Adrienne Young’s Fable is a thrilling high seas adventure with a feminist twist

Fable by Adrienne Young. Image Courtesy St. Martin's Press
Fable by Adrienne Young. Image Courtesy St. Martin's Press /

Fable, the first installment in author Adrienne Young’s latest duology, is the feminist high-seas pirate adventure you didn’t know you needed.

Author Adrienne Young’s latest novel Fable is the first installment in an exciting new high seas duology – but it’s quite a bit different from her first two books. Both Sky in the Deep and The Girl the Sea Gave Back are historical tales about butt-kicking Viking women, set in worlds of fjords and forests with dashes of magic shot through them.

Fable is almost the opposite. A fast-paced seafaring adventure involving pirates, nautical lore, and survival, this story is thrilling from its opening moments. In them, we meet a young girl named Fable, abandoned to fend for herself on an island full of dangerous grifters and cutthroats. Her mother was killed when the family’s ship was sunk during an unfamiliar storm. And the man who left her behind the very next day was her father, one of the high seas’ most notorious trading captains. But he promised that should she manage to find her way back to him someday, she’d earn a reward and a spot on his crew.

But the story of Fable isn’t just a tale of a girl trying to fight her way back to the only family she’s ever known – it’s about her proving herself and finding a new one along the way. And after she risks her life to earn passage on a ship known as the Marigold, almost everything Fable knows – about herself, about how much she’s willing to trust others, about who her father is – will change.

Besides her talented diving skills and the fact that she’s deeply at home on a ship (the girl has spent her life on one, basically), Fable is also a gem sage, with a unique ability to hear the vibrations of gemstones. This is a useful skill for a diver (she can use it to find hidden caches of treasure) but a dangerous prospect for a girl, given that it immediately not only marks her as different but as a target for kidnapping by unsavory types who might want to force her to use her gift for their benefit.

It’s no wonder that Fable is the sort of character who’s had to make herself hard in order to survive. Abandoned by the man who was supposed to love her and left on her own for so long, she’s learned not to trust anyone and fiercely clings to her independence. She hides her food and money to keep men who would rob from her at bay, she lies about her past so that it can’t be used against her, and she generally refuses to open up to anyone. As the novel continues – and Fable gets to know the ragtag crew of the Marigold – that changes, but like anything, it takes time.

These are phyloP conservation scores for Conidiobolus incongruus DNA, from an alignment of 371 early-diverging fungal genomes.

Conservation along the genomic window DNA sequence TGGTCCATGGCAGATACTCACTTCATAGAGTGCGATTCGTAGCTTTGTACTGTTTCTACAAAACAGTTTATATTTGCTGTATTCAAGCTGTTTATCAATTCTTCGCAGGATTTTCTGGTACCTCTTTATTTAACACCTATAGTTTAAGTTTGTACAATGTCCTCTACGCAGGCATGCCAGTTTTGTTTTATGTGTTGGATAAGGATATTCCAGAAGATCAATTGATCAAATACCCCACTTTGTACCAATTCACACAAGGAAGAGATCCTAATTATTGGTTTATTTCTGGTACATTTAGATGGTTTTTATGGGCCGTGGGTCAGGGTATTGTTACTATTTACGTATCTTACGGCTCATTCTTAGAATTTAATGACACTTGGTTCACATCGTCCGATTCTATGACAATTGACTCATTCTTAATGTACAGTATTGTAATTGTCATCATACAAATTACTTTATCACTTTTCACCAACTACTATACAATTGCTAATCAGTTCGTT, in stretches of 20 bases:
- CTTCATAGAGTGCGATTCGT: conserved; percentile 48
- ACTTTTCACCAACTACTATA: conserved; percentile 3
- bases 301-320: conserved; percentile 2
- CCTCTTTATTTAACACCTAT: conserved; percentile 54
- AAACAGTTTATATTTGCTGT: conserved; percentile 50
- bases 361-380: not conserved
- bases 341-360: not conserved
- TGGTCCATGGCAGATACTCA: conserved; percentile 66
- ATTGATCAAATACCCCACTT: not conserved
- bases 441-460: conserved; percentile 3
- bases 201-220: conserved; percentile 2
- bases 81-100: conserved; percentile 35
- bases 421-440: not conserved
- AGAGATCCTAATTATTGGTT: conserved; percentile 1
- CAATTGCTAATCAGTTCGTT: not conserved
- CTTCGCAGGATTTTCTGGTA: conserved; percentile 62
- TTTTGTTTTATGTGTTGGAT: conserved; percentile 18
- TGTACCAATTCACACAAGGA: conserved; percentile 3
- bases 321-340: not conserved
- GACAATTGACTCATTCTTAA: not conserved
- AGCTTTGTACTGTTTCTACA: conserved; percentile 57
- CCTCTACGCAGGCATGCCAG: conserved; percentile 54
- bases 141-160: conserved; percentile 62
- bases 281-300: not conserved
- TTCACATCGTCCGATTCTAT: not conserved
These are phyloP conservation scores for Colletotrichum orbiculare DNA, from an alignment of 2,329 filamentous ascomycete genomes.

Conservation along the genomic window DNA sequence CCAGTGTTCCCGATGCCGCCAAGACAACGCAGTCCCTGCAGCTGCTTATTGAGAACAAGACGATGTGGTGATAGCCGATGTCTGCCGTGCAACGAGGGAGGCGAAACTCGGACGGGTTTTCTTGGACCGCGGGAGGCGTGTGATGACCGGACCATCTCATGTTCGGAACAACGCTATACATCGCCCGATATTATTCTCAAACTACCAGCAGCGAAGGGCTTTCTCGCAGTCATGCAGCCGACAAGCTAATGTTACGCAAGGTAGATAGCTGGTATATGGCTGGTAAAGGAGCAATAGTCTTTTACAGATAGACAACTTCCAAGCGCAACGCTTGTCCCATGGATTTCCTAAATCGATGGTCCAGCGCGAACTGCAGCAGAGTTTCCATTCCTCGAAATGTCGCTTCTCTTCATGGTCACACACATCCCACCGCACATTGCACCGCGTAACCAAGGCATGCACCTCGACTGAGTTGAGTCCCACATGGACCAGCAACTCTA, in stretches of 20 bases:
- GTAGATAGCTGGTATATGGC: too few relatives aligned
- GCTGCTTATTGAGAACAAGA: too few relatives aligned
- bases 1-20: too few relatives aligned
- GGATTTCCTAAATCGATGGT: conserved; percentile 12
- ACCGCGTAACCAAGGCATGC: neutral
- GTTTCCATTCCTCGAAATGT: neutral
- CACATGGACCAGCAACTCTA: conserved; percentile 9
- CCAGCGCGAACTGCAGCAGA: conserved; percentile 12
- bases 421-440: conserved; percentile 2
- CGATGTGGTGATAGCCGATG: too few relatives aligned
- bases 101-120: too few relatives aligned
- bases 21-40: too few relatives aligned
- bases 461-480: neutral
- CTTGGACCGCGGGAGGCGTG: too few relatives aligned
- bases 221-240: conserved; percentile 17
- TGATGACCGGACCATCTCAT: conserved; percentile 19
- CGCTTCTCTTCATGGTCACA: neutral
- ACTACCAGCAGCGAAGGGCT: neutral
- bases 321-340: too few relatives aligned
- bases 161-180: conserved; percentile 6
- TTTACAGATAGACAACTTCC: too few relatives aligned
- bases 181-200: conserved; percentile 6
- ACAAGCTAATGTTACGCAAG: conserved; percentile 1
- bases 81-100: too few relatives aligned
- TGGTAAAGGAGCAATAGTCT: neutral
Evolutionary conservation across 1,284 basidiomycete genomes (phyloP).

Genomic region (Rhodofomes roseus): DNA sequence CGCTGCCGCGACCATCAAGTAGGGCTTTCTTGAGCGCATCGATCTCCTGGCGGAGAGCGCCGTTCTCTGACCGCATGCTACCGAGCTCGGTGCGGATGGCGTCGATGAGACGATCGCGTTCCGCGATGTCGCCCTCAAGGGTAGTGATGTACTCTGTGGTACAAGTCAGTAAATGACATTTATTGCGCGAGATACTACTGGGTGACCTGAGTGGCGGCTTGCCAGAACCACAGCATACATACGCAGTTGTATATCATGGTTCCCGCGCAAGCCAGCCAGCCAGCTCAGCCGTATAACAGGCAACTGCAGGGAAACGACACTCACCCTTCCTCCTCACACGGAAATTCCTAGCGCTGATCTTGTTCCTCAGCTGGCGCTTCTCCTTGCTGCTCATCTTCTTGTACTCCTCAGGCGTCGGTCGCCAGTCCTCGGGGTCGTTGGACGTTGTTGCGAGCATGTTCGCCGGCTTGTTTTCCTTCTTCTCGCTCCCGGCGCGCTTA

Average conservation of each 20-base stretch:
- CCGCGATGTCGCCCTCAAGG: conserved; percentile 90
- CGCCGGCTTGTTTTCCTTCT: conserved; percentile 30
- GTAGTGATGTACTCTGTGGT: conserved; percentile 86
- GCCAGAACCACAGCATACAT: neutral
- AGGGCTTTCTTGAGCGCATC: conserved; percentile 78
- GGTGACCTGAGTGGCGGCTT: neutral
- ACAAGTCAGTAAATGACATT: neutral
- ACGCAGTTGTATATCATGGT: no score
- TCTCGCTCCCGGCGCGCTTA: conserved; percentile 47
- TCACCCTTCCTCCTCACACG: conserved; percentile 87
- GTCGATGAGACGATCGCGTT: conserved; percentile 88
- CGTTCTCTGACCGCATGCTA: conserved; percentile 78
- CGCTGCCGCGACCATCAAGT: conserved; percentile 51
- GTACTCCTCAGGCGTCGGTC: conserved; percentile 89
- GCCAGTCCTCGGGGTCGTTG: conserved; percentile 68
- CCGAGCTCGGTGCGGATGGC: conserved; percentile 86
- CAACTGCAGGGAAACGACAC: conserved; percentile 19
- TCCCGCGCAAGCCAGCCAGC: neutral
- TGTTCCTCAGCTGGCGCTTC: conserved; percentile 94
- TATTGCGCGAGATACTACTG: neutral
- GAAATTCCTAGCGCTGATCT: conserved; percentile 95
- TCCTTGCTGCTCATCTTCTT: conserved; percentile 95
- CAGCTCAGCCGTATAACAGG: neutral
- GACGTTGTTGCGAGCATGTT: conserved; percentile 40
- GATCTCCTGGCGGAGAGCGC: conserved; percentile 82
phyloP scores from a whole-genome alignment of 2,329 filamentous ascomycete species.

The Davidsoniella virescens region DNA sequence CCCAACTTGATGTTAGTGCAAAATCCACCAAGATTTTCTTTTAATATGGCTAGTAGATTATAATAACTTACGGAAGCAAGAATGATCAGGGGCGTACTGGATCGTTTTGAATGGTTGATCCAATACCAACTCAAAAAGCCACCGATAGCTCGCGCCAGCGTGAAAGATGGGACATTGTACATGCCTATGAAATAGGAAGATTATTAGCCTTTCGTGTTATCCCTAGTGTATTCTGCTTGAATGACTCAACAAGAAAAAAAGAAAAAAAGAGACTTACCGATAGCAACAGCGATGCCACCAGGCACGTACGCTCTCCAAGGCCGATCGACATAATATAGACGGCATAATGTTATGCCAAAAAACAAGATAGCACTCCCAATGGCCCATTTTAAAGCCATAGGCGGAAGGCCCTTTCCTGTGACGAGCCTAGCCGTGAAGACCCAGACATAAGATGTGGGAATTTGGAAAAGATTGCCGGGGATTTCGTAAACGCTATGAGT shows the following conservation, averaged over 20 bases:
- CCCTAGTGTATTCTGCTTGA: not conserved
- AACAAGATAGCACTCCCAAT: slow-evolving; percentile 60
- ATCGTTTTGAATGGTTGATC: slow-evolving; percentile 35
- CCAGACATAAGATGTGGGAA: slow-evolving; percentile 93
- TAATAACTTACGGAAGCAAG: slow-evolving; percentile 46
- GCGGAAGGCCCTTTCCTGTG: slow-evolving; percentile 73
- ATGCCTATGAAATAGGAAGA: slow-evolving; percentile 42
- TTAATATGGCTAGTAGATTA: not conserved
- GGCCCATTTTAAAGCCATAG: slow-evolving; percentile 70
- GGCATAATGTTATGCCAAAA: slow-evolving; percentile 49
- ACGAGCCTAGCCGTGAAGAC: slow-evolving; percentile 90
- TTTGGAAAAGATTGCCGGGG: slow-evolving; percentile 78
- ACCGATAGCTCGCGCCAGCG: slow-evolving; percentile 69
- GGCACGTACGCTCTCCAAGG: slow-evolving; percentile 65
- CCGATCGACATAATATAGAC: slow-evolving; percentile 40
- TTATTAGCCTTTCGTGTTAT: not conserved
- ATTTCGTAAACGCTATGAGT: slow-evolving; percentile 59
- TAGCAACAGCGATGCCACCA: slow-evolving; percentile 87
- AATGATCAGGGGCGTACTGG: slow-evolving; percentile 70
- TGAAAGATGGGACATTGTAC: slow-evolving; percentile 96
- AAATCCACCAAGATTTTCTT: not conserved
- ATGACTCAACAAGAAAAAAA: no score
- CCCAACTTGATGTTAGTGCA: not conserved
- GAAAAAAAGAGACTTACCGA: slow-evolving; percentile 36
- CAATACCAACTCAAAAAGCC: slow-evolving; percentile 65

For all that Fable is a coming of age novel, there’s something about its high seas setting that makes the story feel utterly fresh and unique. Perhaps it’s the general lack of magic beyond Fable’s gem sensing abilities, or maybe it’s just because pirate-adjacent fiction is not a subgenre I personally read regularly, but I feel a bit hard-pressed to think of many books that feel terribly similar.

Perhaps Tricia Levinseller’s Daughter of the Pirate King? Or Natalie Parker’s Seafire series? Both are also feminist high seas tales that focus on strong women, but both also have a more significant supernatural and/or dystopian feel to them. Fable feels more realistically grounded to me, and perhaps that’s why I found it so much fun to read.

The novel’s secondary characters are all well-drawn and memorable, from stealth love interest West – who carries his own secrets – and the motley crew of the Marigold, to Fable’s heartless father Saint, and the various other traders and pirates out for their own ends. The one sea captain who seems to have it out for the Marigold is particularly intriguing, as he’s far more willing than most to do bad things in service of his own ends. (That he will play into the novel’s inevitable cliffhanger is inevitable, but what will happen in the next book is anyone’s guess.)

As an author, Young’s strength is in her ability to craft both strong female protagonists and worlds that are filled with realistic details. Both of which she does in Fable to great effect. As heroines go, Fable is fantastic, and the world of dredgers, traders, pirates, and blackhearts she inhabits is rich and well-crafted, from the shady back alley pawn shops to the unspoken code between the men who make a living on the sea.

The novel’s love story – such as It is –  is probably its weakest link, but it’s nothing that will keep you from enjoying the rest of the adventure, and happily going along for the ride, wherever it might take us next.

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Fable is available now.